Published on February 3, 2014
Food Intended use Freezing problem Cooked egg whites Salads, sandwiches, Soft, rubbery, tough Milk based sauces casseroles Curdles or separates Sour cream Toppings, salads Separate, watery Gelatin Salads, desserts weeps Cucumbers, lettuce salads Become limp, lose crispness Fried foods Ready to eat Lose crispness, become soggy Reference: Taken from a handout provided by University of Minnesota. (additions done to the original) http://www1.extension.umn.edu/food/food-safety/preserving/teaching-lessons-and-materials/docs/handout.pdf
Eggs along with their outer shell. Cooked egg white Anomalous behavior of water causes expansion of the liquid inside the egg and causes the egg shell to crack. It becomes tough and rubbery due to loss of elasticity
comprises of denatured proteins held in the form of an elastic gel freezing results in the concentration of proteins than present in the original gel Cooked egg white the gel structure contracts irreversibly resulting in the formation of a tougher structure Increase in the size of ice crystals penetrates this gel structure effectively releasing some elasticity
Formation of ice crystals may lead to rupturing of cells. Inability of the cells to reabsorb all of the frozen water. Reasons for limpness in certain fruits and vegetables upon freezethaw. Destruction of the colloidal structure of the cell.
Physical damage due to ice crystals may lead to loss of cell turgor and dislocation of endogenous water. Excessive leaching of water soluble pigments, water soluble vitamins and minerals in the exudate. Free movement of cellular content may cause mixing of materials that were previously compartmentalized which may give rise to off flavors and odors.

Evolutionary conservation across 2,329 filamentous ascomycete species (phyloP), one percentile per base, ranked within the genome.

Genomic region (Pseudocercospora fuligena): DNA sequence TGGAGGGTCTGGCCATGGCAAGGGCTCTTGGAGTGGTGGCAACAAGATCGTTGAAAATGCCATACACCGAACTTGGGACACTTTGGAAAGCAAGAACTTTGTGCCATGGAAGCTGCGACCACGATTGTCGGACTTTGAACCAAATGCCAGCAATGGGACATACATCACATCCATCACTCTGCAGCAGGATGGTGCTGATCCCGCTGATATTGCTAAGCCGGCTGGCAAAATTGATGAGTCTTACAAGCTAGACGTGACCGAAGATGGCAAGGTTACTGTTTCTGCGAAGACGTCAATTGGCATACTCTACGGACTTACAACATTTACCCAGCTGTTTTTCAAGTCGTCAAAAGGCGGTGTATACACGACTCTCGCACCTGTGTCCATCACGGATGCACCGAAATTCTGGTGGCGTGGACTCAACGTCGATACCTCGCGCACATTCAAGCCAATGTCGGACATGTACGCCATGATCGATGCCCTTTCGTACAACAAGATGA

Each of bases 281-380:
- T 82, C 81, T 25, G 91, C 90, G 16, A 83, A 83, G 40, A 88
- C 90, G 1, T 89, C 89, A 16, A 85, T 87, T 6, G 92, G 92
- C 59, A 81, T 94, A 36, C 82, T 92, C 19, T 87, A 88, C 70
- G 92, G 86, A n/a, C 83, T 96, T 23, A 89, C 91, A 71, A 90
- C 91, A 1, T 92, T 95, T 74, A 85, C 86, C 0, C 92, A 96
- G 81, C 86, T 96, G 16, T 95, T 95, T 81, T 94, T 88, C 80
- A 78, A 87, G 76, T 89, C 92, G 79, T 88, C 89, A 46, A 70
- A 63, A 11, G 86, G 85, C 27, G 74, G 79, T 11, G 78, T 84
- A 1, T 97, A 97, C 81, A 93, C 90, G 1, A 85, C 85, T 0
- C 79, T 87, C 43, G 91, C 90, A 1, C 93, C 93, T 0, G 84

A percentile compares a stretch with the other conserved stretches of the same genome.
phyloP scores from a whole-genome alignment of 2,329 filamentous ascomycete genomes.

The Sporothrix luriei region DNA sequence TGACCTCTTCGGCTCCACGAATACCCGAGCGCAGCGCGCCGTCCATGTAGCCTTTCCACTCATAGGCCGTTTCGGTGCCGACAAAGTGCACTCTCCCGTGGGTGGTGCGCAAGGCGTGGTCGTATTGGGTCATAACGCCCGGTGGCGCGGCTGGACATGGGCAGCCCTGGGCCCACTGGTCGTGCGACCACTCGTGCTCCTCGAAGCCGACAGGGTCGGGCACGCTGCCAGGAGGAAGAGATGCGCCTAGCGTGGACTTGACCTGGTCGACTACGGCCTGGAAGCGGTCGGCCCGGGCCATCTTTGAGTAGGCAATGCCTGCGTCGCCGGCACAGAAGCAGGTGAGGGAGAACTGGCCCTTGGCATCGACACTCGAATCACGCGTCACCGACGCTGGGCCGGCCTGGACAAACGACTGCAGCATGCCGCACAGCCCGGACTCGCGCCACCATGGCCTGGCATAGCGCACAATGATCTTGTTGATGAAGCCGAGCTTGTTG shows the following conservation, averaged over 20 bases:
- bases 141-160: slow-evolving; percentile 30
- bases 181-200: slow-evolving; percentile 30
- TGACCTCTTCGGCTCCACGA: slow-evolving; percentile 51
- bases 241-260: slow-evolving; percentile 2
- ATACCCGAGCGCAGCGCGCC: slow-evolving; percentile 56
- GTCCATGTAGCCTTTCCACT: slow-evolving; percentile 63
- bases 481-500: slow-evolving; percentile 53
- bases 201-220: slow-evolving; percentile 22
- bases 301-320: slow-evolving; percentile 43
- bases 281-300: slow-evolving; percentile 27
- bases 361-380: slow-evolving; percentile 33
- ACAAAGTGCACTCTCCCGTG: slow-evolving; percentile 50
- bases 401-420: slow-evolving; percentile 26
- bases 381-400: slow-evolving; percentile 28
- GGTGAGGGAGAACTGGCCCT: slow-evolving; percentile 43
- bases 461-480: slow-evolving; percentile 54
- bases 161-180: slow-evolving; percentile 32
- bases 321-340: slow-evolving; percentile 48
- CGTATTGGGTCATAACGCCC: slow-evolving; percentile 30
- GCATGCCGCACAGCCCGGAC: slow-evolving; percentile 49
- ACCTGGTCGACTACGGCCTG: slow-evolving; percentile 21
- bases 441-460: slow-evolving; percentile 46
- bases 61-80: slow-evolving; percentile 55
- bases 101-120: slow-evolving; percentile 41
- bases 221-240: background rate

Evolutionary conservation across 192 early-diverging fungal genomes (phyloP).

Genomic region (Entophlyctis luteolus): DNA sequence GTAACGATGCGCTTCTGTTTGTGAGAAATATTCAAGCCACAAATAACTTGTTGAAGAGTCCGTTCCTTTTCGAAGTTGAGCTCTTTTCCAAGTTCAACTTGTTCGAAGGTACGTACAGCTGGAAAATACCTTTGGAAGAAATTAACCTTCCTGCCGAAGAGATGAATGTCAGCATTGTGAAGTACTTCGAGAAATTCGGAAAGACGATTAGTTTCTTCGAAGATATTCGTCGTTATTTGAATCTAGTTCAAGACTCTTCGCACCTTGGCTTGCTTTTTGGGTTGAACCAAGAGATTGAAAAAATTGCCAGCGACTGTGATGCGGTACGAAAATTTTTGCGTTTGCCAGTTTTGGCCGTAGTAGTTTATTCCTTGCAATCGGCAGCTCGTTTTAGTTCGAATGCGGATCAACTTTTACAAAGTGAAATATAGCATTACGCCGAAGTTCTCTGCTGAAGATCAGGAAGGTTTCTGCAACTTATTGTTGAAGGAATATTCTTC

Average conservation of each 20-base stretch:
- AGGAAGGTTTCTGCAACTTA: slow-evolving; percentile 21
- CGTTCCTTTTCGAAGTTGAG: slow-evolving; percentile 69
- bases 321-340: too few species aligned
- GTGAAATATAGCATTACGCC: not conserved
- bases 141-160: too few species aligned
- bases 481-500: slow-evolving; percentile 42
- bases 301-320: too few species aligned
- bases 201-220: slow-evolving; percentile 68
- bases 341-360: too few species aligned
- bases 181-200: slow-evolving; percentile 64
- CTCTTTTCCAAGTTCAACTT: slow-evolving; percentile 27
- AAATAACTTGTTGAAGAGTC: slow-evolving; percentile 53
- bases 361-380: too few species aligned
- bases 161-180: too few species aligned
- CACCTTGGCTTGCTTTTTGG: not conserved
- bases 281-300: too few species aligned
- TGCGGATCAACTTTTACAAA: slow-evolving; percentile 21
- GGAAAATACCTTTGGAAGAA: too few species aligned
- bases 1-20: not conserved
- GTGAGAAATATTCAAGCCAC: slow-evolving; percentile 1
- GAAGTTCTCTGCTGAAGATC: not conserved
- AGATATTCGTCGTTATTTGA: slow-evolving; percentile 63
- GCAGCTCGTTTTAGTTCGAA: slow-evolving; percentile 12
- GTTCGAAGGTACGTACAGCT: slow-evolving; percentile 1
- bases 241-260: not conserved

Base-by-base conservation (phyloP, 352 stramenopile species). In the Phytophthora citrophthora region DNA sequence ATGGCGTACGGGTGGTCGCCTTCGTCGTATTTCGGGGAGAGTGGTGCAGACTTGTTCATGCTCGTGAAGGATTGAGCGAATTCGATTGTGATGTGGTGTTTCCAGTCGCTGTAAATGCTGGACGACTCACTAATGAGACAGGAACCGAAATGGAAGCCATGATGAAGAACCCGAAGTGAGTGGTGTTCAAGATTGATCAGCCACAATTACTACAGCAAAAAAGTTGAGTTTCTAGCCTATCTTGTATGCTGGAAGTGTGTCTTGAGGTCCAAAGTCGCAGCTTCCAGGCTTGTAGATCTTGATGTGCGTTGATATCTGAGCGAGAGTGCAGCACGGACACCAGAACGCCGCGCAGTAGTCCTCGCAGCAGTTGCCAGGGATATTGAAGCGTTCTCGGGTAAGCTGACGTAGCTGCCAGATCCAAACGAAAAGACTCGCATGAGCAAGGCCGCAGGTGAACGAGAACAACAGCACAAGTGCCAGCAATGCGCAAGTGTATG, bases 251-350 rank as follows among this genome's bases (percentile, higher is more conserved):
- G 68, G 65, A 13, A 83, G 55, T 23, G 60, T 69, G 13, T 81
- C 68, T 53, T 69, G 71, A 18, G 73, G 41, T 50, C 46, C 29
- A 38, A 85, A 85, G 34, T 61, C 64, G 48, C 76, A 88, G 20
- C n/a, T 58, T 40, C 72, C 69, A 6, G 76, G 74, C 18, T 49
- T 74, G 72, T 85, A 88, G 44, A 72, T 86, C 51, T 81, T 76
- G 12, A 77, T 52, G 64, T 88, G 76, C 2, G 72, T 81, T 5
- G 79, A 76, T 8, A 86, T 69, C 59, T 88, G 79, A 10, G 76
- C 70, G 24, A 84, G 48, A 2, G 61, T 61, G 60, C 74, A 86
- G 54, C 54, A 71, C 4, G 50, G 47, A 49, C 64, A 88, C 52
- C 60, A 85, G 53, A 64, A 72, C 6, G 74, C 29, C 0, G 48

Gelatinization of starch upon addition to gravy and subsequent heating. Retrogradation and syneresis upon freezing. On thawing, the gravy appears as a separated and curdled mixture.
Scanning electron microscope pictures of starch gel after freeze-drying and variable number of freeze-thaw cycles. (The hollow dark pits represent ice crystals. 1C-1 freezethaw cycle,3C-3 cycles, 5C-5 cycles) Reference: Hyo-Young Jeong, Seung-Taik Lim, “Crystallanity and Pasting properties of FreezeThawed high Amylose Maize Starch”, Starch/Staerke 55 (2003), 511-517.
Wheat flour is not a wholly satisfactory stabilizer. If it is used in combination with gelatin or some other colloid, the coagulation may be retarded. White sauces and gravies in which wheat flour is largely or wholly replaced by waxy maize or waxy rice flour are relatively more stable.
Sauces like Mayonnaise and Hollandaise sauce are examples of oil in water emulsions. In cases where the oils freeze before the water, oil crystals are formed which act as bridges. If the interfacial layer between the fat droplets is relatively thin, one oil crystal can penetrate the other oil crystal leading to partial coalescence. Upon thawing, these fat molecules completely coalesce together thus separating from the emulsion.
As the water freezes, its expansion causes the fat droplets to squeeze together which in itself may cause partial coalescence. This occurs when the water freezes before the oil droplets can freeze. The emulsifiers may also be squeezed out of the interface separating the droplets creating some oil to oil contact. Upon increasing the temperatures , the oil droplets completely fuse together effectively separating from the continuous phase.
Microscopic images of oil in water type of emulsion. A2- Freshly made B2- After 5 freezethaw cycles.
Donald K Tressler, The freezing Preservation of foods- Freezing of pre-cooked and prepared foods, vol 2, Pg 16-17. Food freezing-Today and tomorrow. Edited by: W.B. Bald. Pg 117 http://www.dissertationtopic.net/doc/1642375 http://lnu.divaportal.org/smash/get/diva2:4278 21/FULLTEXT01.pdf
Sayali Sanjay Savant M.Tech Institute of Chemical Technology, Mumbai
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